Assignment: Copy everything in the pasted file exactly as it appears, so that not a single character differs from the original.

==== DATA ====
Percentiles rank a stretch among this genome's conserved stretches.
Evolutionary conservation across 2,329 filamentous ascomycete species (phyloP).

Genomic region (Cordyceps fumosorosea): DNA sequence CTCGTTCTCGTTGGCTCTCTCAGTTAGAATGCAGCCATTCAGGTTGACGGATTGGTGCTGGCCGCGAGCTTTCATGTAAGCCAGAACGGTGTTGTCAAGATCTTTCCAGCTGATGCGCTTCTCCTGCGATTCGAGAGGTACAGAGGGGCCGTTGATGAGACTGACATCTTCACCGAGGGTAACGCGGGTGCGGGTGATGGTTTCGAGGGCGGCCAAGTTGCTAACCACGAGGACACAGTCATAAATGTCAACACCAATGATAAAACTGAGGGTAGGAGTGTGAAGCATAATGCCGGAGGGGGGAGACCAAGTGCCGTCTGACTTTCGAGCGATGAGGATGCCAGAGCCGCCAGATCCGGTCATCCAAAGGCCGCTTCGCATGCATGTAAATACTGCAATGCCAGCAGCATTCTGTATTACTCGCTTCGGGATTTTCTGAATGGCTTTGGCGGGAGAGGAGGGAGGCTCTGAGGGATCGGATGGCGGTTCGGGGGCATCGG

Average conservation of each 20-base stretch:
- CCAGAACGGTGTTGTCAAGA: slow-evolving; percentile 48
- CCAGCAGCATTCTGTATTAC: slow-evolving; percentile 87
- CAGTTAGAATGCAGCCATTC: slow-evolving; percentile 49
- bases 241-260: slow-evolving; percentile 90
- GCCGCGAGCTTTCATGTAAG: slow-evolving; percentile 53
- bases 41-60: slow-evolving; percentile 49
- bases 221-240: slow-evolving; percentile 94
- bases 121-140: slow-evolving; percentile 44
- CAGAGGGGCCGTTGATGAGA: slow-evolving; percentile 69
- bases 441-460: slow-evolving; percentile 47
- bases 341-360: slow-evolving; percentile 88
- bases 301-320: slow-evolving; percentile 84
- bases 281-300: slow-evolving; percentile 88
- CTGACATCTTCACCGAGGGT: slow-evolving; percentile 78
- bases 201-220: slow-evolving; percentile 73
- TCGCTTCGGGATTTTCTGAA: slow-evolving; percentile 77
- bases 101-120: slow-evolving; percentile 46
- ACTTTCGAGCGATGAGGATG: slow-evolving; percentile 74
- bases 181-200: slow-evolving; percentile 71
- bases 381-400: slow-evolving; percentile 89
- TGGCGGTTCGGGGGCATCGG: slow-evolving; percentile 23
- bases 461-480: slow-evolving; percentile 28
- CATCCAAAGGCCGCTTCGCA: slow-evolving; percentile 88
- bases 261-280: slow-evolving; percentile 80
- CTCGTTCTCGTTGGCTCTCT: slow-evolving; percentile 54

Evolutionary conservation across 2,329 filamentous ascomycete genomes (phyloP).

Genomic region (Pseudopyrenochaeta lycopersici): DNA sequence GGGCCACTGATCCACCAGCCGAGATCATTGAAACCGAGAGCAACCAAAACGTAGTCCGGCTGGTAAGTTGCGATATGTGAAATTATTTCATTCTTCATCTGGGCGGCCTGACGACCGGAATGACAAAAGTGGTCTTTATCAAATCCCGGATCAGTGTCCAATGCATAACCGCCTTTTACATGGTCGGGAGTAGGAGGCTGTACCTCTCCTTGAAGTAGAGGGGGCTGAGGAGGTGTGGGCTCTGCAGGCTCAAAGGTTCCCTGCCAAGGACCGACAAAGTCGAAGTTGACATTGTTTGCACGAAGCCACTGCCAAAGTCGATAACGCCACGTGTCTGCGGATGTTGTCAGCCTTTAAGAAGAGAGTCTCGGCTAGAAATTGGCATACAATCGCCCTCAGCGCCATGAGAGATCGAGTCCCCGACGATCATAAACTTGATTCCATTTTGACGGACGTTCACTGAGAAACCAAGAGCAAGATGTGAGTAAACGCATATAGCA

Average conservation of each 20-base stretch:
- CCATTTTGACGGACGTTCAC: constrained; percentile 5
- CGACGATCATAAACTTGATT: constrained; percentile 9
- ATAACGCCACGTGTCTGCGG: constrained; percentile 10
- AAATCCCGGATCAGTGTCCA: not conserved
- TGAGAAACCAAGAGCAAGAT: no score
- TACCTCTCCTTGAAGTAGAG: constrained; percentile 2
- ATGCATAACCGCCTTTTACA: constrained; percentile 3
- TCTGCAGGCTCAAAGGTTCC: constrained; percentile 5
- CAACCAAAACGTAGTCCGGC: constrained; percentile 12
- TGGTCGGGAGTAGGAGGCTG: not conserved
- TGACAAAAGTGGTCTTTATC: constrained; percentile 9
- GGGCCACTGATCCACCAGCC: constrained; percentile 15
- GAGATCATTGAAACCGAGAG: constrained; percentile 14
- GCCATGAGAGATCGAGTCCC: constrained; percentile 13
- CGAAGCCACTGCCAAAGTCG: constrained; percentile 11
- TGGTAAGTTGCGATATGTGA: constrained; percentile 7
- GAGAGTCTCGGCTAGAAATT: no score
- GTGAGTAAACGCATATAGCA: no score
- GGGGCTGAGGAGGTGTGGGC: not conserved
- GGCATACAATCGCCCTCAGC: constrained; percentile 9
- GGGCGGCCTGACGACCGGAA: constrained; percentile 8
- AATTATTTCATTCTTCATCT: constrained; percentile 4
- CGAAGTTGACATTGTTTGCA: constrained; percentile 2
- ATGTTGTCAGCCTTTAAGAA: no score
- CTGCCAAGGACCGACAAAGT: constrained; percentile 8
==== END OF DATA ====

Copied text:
Percentiles rank a stretch among this genome's conserved stretches.
Evolutionary conservation across 2,329 filamentous ascomycete species (phyloP).

Genomic region (Cordyceps fumosorosea): DNA sequence CTCGTTCTCGTTGGCTCTCTCAGTTAGAATGCAGCCATTCAGGTTGACGGATTGGTGCTGGCCGCGAGCTTTCATGTAAGCCAGAACGGTGTTGTCAAGATCTTTCCAGCTGATGCGCTTCTCCTGCGATTCGAGAGGTACAGAGGGGCCGTTGATGAGACTGACATCTTCACCGAGGGTAACGCGGGTGCGGGTGATGGTTTCGAGGGCGGCCAAGTTGCTAACCACGAGGACACAGTCATAAATGTCAACACCAATGATAAAACTGAGGGTAGGAGTGTGAAGCATAATGCCGGAGGGGGGAGACCAAGTGCCGTCTGACTTTCGAGCGATGAGGATGCCAGAGCCGCCAGATCCGGTCATCCAAAGGCCGCTTCGCATGCATGTAAATACTGCAATGCCAGCAGCATTCTGTATTACTCGCTTCGGGATTTTCTGAATGGCTTTGGCGGGAGAGGAGGGAGGCTCTGAGGGATCGGATGGCGGTTCGGGGGCATCGG

Average conservation of each 20-base stretch:
- CCAGAACGGTGTTGTCAAGA: slow-evolving; percentile 48
- CCAGCAGCATTCTGTATTAC: slow-evolving; percentile 87
- CAGTTAGAATGCAGCCATTC: slow-evolving; percentile 49
- bases 241-260: slow-evolving; percentile 90
- GCCGCGAGCTTTCATGTAAG: slow-evolving; percentile 53
- bases 41-60: slow-evolving; percentile 49
- bases 221-240: slow-evolving; percentile 94
- bases 121-140: slow-evolving; percentile 44
- CAGAGGGGCCGTTGATGAGA: slow-evolving; percentile 69
- bases 441-460: slow-evolving; percentile 47
- bases 341-360: slow-evolving; percentile 88
- bases 301-320: slow-evolving; percentile 84
- bases 281-300: slow-evolving; percentile 88
- CTGACATCTTCACCGAGGGT: slow-evolving; percentile 78
- bases 201-220: slow-evolving; percentile 73
- TCGCTTCGGGATTTTCTGAA: slow-evolving; percentile 77
- bases 101-120: slow-evolving; percentile 46
- ACTTTCGAGCGATGAGGATG: slow-evolving; percentile 74
- bases 181-200: slow-evolving; percentile 71
- bases 381-400: slow-evolving; percentile 89
- TGGCGGTTCGGGGGCATCGG: slow-evolving; percentile 23
- bases 461-480: slow-evolving; percentile 28
- CATCCAAAGGCCGCTTCGCA: slow-evolving; percentile 88
- bases 261-280: slow-evolving; percentile 80
- CTCGTTCTCGTTGGCTCTCT: slow-evolving; percentile 54

Evolutionary conservation across 2,329 filamentous ascomycete genomes (phyloP).

Genomic region (Pseudopyrenochaeta lycopersici): DNA sequence GGGCCACTGATCCACCAGCCGAGATCATTGAAACCGAGAGCAACCAAAACGTAGTCCGGCTGGTAAGTTGCGATATGTGAAATTATTTCATTCTTCATCTGGGCGGCCTGACGACCGGAATGACAAAAGTGGTCTTTATCAAATCCCGGATCAGTGTCCAATGCATAACCGCCTTTTACATGGTCGGGAGTAGGAGGCTGTACCTCTCCTTGAAGTAGAGGGGGCTGAGGAGGTGTGGGCTCTGCAGGCTCAAAGGTTCCCTGCCAAGGACCGACAAAGTCGAAGTTGACATTGTTTGCACGAAGCCACTGCCAAAGTCGATAACGCCACGTGTCTGCGGATGTTGTCAGCCTTTAAGAAGAGAGTCTCGGCTAGAAATTGGCATACAATCGCCCTCAGCGCCATGAGAGATCGAGTCCCCGACGATCATAAACTTGATTCCATTTTGACGGACGTTCACTGAGAAACCAAGAGCAAGATGTGAGTAAACGCATATAGCA

Average conservation of each 20-base stretch:
- CCATTTTGACGGACGTTCAC: constrained; percentile 5
- CGACGATCATAAACTTGATT: constrained; percentile 9
- ATAACGCCACGTGTCTGCGG: constrained; percentile 10
- AAATCCCGGATCAGTGTCCA: not conserved
- TGAGAAACCAAGAGCAAGAT: no score
- TACCTCTCCTTGAAGTAGAG: constrained; percentile 2
- ATGCATAACCGCCTTTTACA: constrained; percentile 3
- TCTGCAGGCTCAAAGGTTCC: constrained; percentile 5
- CAACCAAAACGTAGTCCGGC: constrained; percentile 12
- TGGTCGGGAGTAGGAGGCTG: not conserved
- TGACAAAAGTGGTCTTTATC: constrained; percentile 9
- GGGCCACTGATCCACCAGCC: constrained; percentile 15
- GAGATCATTGAAACCGAGAG: constrained; percentile 14
- GCCATGAGAGATCGAGTCCC: constrained; percentile 13
- CGAAGCCACTGCCAAAGTCG: constrained; percentile 11
- TGGTAAGTTGCGATATGTGA: constrained; percentile 7
- GAGAGTCTCGGCTAGAAATT: no score
- GTGAGTAAACGCATATAGCA: no score
- GGGGCTGAGGAGGTGTGGGC: not conserved
- GGCATACAATCGCCCTCAGC: constrained; percentile 9
- GGGCGGCCTGACGACCGGAA: constrained; percentile 8
- AATTATTTCATTCTTCATCT: constrained; percentile 4
- CGAAGTTGACATTGTTTGCA: constrained; percentile 2
- ATGTTGTCAGCCTTTAAGAA: no score
- CTGCCAAGGACCGACAAAGT: constrained; percentile 8